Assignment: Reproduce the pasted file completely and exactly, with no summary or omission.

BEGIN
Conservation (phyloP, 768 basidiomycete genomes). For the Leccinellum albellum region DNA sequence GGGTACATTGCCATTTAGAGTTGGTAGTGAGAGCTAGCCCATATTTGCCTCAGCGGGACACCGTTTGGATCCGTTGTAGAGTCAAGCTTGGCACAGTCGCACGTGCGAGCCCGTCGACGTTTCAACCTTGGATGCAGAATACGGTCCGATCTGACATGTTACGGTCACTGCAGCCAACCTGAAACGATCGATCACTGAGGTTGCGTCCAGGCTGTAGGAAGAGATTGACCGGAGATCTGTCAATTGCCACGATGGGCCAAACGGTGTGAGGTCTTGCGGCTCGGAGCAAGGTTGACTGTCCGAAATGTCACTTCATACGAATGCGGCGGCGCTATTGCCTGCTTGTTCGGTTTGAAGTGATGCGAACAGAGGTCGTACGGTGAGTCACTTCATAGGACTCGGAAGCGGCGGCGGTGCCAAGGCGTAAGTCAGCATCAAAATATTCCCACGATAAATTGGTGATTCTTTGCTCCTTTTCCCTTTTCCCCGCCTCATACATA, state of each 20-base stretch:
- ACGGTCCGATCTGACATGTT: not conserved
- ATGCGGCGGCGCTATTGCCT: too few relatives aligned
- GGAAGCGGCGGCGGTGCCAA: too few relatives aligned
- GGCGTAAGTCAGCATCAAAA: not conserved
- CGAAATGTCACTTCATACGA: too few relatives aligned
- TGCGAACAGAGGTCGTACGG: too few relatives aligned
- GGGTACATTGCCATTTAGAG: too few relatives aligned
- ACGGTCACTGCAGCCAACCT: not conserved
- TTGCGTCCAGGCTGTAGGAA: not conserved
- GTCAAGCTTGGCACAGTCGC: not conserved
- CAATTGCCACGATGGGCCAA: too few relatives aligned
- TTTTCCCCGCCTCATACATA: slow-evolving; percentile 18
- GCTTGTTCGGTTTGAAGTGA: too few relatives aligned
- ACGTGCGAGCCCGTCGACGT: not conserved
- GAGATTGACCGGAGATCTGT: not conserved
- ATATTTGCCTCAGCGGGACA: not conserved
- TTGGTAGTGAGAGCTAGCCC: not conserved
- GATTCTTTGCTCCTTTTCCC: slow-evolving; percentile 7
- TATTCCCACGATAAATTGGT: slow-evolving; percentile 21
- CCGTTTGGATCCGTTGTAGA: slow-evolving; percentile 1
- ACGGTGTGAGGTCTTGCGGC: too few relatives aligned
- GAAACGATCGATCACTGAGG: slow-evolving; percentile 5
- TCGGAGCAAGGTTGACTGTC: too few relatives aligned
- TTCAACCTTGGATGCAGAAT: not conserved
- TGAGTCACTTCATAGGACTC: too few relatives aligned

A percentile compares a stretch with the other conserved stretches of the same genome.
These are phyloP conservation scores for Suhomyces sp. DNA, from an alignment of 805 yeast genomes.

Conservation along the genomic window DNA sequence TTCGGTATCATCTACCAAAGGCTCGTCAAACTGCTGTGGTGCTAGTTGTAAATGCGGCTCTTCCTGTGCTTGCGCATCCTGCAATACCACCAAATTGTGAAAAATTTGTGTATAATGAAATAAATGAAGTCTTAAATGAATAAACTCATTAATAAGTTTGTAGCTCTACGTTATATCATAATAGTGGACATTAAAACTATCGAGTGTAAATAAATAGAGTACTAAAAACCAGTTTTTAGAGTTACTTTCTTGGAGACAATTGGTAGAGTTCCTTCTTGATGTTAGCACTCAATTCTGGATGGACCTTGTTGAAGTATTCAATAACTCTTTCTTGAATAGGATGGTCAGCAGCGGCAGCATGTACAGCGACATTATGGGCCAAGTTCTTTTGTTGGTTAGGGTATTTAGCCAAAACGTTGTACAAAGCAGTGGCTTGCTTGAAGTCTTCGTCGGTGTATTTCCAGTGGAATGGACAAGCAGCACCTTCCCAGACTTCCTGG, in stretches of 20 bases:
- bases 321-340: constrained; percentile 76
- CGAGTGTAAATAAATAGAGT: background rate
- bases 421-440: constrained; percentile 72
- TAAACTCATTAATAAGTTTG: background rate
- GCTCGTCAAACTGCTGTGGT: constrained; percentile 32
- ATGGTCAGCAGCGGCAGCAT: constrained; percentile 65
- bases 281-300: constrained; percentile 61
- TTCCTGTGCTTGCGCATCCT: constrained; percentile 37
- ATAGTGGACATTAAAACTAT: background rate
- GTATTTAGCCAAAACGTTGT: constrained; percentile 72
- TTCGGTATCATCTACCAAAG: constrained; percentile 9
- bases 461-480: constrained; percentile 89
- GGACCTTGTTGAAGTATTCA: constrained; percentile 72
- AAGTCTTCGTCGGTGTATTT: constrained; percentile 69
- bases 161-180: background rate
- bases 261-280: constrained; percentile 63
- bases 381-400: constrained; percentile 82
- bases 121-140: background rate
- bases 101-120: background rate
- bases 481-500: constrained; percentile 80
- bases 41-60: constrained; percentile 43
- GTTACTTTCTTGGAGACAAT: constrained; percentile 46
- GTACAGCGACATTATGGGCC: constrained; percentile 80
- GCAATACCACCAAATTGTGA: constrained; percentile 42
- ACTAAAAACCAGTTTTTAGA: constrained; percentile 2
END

Conservation (phyloP, 768 basidiomycete genomes). For the Leccinellum albellum region DNA sequence GGGTACATTGCCATTTAGAGTTGGTAGTGAGAGCTAGCCCATATTTGCCTCAGCGGGACACCGTTTGGATCCGTTGTAGAGTCAAGCTTGGCACAGTCGCACGTGCGAGCCCGTCGACGTTTCAACCTTGGATGCAGAATACGGTCCGATCTGACATGTTACGGTCACTGCAGCCAACCTGAAACGATCGATCACTGAGGTTGCGTCCAGGCTGTAGGAAGAGATTGACCGGAGATCTGTCAATTGCCACGATGGGCCAAACGGTGTGAGGTCTTGCGGCTCGGAGCAAGGTTGACTGTCCGAAATGTCACTTCATACGAATGCGGCGGCGCTATTGCCTGCTTGTTCGGTTTGAAGTGATGCGAACAGAGGTCGTACGGTGAGTCACTTCATAGGACTCGGAAGCGGCGGCGGTGCCAAGGCGTAAGTCAGCATCAAAATATTCCCACGATAAATTGGTGATTCTTTGCTCCTTTTCCCTTTTCCCCGCCTCATACATA, state of each 20-base stretch:
- ACGGTCCGATCTGACATGTT: not conserved
- ATGCGGCGGCGCTATTGCCT: too few relatives aligned
- GGAAGCGGCGGCGGTGCCAA: too few relatives aligned
- GGCGTAAGTCAGCATCAAAA: not conserved
- CGAAATGTCACTTCATACGA: too few relatives aligned
- TGCGAACAGAGGTCGTACGG: too few relatives aligned
- GGGTACATTGCCATTTAGAG: too few relatives aligned
- ACGGTCACTGCAGCCAACCT: not conserved
- TTGCGTCCAGGCTGTAGGAA: not conserved
- GTCAAGCTTGGCACAGTCGC: not conserved
- CAATTGCCACGATGGGCCAA: too few relatives aligned
- TTTTCCCCGCCTCATACATA: slow-evolving; percentile 18
- GCTTGTTCGGTTTGAAGTGA: too few relatives aligned
- ACGTGCGAGCCCGTCGACGT: not conserved
- GAGATTGACCGGAGATCTGT: not conserved
- ATATTTGCCTCAGCGGGACA: not conserved
- TTGGTAGTGAGAGCTAGCCC: not conserved
- GATTCTTTGCTCCTTTTCCC: slow-evolving; percentile 7
- TATTCCCACGATAAATTGGT: slow-evolving; percentile 21
- CCGTTTGGATCCGTTGTAGA: slow-evolving; percentile 1
- ACGGTGTGAGGTCTTGCGGC: too few relatives aligned
- GAAACGATCGATCACTGAGG: slow-evolving; percentile 5
- TCGGAGCAAGGTTGACTGTC: too few relatives aligned
- TTCAACCTTGGATGCAGAAT: not conserved
- TGAGTCACTTCATAGGACTC: too few relatives aligned

A percentile compares a stretch with the other conserved stretches of the same genome.
These are phyloP conservation scores for Suhomyces sp. DNA, from an alignment of 805 yeast genomes.

Conservation along the genomic window DNA sequence TTCGGTATCATCTACCAAAGGCTCGTCAAACTGCTGTGGTGCTAGTTGTAAATGCGGCTCTTCCTGTGCTTGCGCATCCTGCAATACCACCAAATTGTGAAAAATTTGTGTATAATGAAATAAATGAAGTCTTAAATGAATAAACTCATTAATAAGTTTGTAGCTCTACGTTATATCATAATAGTGGACATTAAAACTATCGAGTGTAAATAAATAGAGTACTAAAAACCAGTTTTTAGAGTTACTTTCTTGGAGACAATTGGTAGAGTTCCTTCTTGATGTTAGCACTCAATTCTGGATGGACCTTGTTGAAGTATTCAATAACTCTTTCTTGAATAGGATGGTCAGCAGCGGCAGCATGTACAGCGACATTATGGGCCAAGTTCTTTTGTTGGTTAGGGTATTTAGCCAAAACGTTGTACAAAGCAGTGGCTTGCTTGAAGTCTTCGTCGGTGTATTTCCAGTGGAATGGACAAGCAGCACCTTCCCAGACTTCCTGG, in stretches of 20 bases:
- bases 321-340: constrained; percentile 76
- CGAGTGTAAATAAATAGAGT: background rate
- bases 421-440: constrained; percentile 72
- TAAACTCATTAATAAGTTTG: background rate
- GCTCGTCAAACTGCTGTGGT: constrained; percentile 32
- ATGGTCAGCAGCGGCAGCAT: constrained; percentile 65
- bases 281-300: constrained; percentile 61
- TTCCTGTGCTTGCGCATCCT: constrained; percentile 37
- ATAGTGGACATTAAAACTAT: background rate
- GTATTTAGCCAAAACGTTGT: constrained; percentile 72
- TTCGGTATCATCTACCAAAG: constrained; percentile 9
- bases 461-480: constrained; percentile 89
- GGACCTTGTTGAAGTATTCA: constrained; percentile 72
- AAGTCTTCGTCGGTGTATTT: constrained; percentile 69
- bases 161-180: background rate
- bases 261-280: constrained; percentile 63
- bases 381-400: constrained; percentile 82
- bases 121-140: background rate
- bases 101-120: background rate
- bases 481-500: constrained; percentile 80
- bases 41-60: constrained; percentile 43
- GTTACTTTCTTGGAGACAAT: constrained; percentile 46
- GTACAGCGACATTATGGGCC: constrained; percentile 80
- GCAATACCACCAAATTGTGA: constrained; percentile 42
- ACTAAAAACCAGTTTTTAGA: constrained; percentile 2